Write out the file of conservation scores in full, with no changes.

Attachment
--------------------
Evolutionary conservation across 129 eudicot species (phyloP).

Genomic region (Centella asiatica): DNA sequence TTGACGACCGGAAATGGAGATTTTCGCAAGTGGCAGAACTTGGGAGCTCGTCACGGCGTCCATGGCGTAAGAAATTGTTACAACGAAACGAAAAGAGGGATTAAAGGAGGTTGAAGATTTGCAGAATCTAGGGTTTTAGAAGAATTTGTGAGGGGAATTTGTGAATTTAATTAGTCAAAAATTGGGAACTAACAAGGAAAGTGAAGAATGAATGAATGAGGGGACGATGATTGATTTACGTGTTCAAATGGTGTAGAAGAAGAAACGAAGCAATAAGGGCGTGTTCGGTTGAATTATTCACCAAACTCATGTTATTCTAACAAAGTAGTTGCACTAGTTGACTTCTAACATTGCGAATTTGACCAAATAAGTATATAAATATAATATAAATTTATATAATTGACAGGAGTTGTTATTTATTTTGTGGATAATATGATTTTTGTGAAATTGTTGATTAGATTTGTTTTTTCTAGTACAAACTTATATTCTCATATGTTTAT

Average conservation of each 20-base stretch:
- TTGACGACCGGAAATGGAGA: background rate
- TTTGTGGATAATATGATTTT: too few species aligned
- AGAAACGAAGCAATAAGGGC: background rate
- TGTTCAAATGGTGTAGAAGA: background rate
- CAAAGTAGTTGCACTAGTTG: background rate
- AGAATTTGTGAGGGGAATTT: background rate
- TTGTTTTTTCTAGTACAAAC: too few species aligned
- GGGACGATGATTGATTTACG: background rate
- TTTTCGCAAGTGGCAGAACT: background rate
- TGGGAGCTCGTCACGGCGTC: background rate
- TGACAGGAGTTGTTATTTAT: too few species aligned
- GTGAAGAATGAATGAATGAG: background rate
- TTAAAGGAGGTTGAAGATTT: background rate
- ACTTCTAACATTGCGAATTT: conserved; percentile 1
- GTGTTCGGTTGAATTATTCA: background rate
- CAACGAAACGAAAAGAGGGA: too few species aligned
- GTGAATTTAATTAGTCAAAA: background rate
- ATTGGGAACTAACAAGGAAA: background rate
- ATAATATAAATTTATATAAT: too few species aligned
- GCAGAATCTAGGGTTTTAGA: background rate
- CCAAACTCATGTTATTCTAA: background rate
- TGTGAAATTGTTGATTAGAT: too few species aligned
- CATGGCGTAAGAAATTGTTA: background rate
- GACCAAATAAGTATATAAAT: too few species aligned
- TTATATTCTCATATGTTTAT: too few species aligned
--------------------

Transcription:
Evolutionary conservation across 129 eudicot species (phyloP).

Genomic region (Centella asiatica): DNA sequence TTGACGACCGGAAATGGAGATTTTCGCAAGTGGCAGAACTTGGGAGCTCGTCACGGCGTCCATGGCGTAAGAAATTGTTACAACGAAACGAAAAGAGGGATTAAAGGAGGTTGAAGATTTGCAGAATCTAGGGTTTTAGAAGAATTTGTGAGGGGAATTTGTGAATTTAATTAGTCAAAAATTGGGAACTAACAAGGAAAGTGAAGAATGAATGAATGAGGGGACGATGATTGATTTACGTGTTCAAATGGTGTAGAAGAAGAAACGAAGCAATAAGGGCGTGTTCGGTTGAATTATTCACCAAACTCATGTTATTCTAACAAAGTAGTTGCACTAGTTGACTTCTAACATTGCGAATTTGACCAAATAAGTATATAAATATAATATAAATTTATATAATTGACAGGAGTTGTTATTTATTTTGTGGATAATATGATTTTTGTGAAATTGTTGATTAGATTTGTTTTTTCTAGTACAAACTTATATTCTCATATGTTTAT

Average conservation of each 20-base stretch:
- TTGACGACCGGAAATGGAGA: background rate
- TTTGTGGATAATATGATTTT: too few species aligned
- AGAAACGAAGCAATAAGGGC: background rate
- TGTTCAAATGGTGTAGAAGA: background rate
- CAAAGTAGTTGCACTAGTTG: background rate
- AGAATTTGTGAGGGGAATTT: background rate
- TTGTTTTTTCTAGTACAAAC: too few species aligned
- GGGACGATGATTGATTTACG: background rate
- TTTTCGCAAGTGGCAGAACT: background rate
- TGGGAGCTCGTCACGGCGTC: background rate
- TGACAGGAGTTGTTATTTAT: too few species aligned
- GTGAAGAATGAATGAATGAG: background rate
- TTAAAGGAGGTTGAAGATTT: background rate
- ACTTCTAACATTGCGAATTT: conserved; percentile 1
- GTGTTCGGTTGAATTATTCA: background rate
- CAACGAAACGAAAAGAGGGA: too few species aligned
- GTGAATTTAATTAGTCAAAA: background rate
- ATTGGGAACTAACAAGGAAA: background rate
- ATAATATAAATTTATATAAT: too few species aligned
- GCAGAATCTAGGGTTTTAGA: background rate
- CCAAACTCATGTTATTCTAA: background rate
- TGTGAAATTGTTGATTAGAT: too few species aligned
- CATGGCGTAAGAAATTGTTA: background rate
- GACCAAATAAGTATATAAAT: too few species aligned
- TTATATTCTCATATGTTTAT: too few species aligned